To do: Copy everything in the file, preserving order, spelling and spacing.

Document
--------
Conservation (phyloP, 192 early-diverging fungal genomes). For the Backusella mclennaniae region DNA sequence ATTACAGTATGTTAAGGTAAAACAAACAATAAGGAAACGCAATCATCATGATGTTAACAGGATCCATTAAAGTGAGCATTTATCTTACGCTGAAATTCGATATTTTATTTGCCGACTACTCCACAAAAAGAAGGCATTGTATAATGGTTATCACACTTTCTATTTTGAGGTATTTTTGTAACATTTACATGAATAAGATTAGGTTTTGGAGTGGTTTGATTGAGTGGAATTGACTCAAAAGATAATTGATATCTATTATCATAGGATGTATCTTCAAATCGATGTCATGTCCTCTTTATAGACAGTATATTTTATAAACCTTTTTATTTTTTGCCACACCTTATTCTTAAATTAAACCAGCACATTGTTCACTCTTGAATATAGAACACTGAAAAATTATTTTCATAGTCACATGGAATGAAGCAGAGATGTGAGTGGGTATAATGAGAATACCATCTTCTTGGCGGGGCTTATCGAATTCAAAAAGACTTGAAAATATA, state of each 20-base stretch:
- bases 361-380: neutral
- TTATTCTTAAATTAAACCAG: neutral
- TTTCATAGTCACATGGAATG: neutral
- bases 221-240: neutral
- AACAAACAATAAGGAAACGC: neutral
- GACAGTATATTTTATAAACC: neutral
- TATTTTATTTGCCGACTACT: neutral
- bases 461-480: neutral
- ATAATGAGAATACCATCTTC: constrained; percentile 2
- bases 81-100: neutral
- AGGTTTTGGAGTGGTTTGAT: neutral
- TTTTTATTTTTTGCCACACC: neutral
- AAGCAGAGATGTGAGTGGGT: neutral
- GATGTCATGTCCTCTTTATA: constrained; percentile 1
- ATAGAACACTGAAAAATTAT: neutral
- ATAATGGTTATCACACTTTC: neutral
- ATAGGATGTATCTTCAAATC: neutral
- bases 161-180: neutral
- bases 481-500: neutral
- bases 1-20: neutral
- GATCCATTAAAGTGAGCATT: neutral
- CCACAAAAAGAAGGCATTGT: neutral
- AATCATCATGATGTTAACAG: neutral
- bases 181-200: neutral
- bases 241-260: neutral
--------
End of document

Conservation (phyloP, 192 early-diverging fungal genomes). For the Backusella mclennaniae region DNA sequence ATTACAGTATGTTAAGGTAAAACAAACAATAAGGAAACGCAATCATCATGATGTTAACAGGATCCATTAAAGTGAGCATTTATCTTACGCTGAAATTCGATATTTTATTTGCCGACTACTCCACAAAAAGAAGGCATTGTATAATGGTTATCACACTTTCTATTTTGAGGTATTTTTGTAACATTTACATGAATAAGATTAGGTTTTGGAGTGGTTTGATTGAGTGGAATTGACTCAAAAGATAATTGATATCTATTATCATAGGATGTATCTTCAAATCGATGTCATGTCCTCTTTATAGACAGTATATTTTATAAACCTTTTTATTTTTTGCCACACCTTATTCTTAAATTAAACCAGCACATTGTTCACTCTTGAATATAGAACACTGAAAAATTATTTTCATAGTCACATGGAATGAAGCAGAGATGTGAGTGGGTATAATGAGAATACCATCTTCTTGGCGGGGCTTATCGAATTCAAAAAGACTTGAAAATATA, state of each 20-base stretch:
- bases 361-380: neutral
- TTATTCTTAAATTAAACCAG: neutral
- TTTCATAGTCACATGGAATG: neutral
- bases 221-240: neutral
- AACAAACAATAAGGAAACGC: neutral
- GACAGTATATTTTATAAACC: neutral
- TATTTTATTTGCCGACTACT: neutral
- bases 461-480: neutral
- ATAATGAGAATACCATCTTC: constrained; percentile 2
- bases 81-100: neutral
- AGGTTTTGGAGTGGTTTGAT: neutral
- TTTTTATTTTTTGCCACACC: neutral
- AAGCAGAGATGTGAGTGGGT: neutral
- GATGTCATGTCCTCTTTATA: constrained; percentile 1
- ATAGAACACTGAAAAATTAT: neutral
- ATAATGGTTATCACACTTTC: neutral
- ATAGGATGTATCTTCAAATC: neutral
- bases 161-180: neutral
- bases 481-500: neutral
- bases 1-20: neutral
- GATCCATTAAAGTGAGCATT: neutral
- CCACAAAAAGAAGGCATTGT: neutral
- AATCATCATGATGTTAACAG: neutral
- bases 181-200: neutral
- bases 241-260: neutral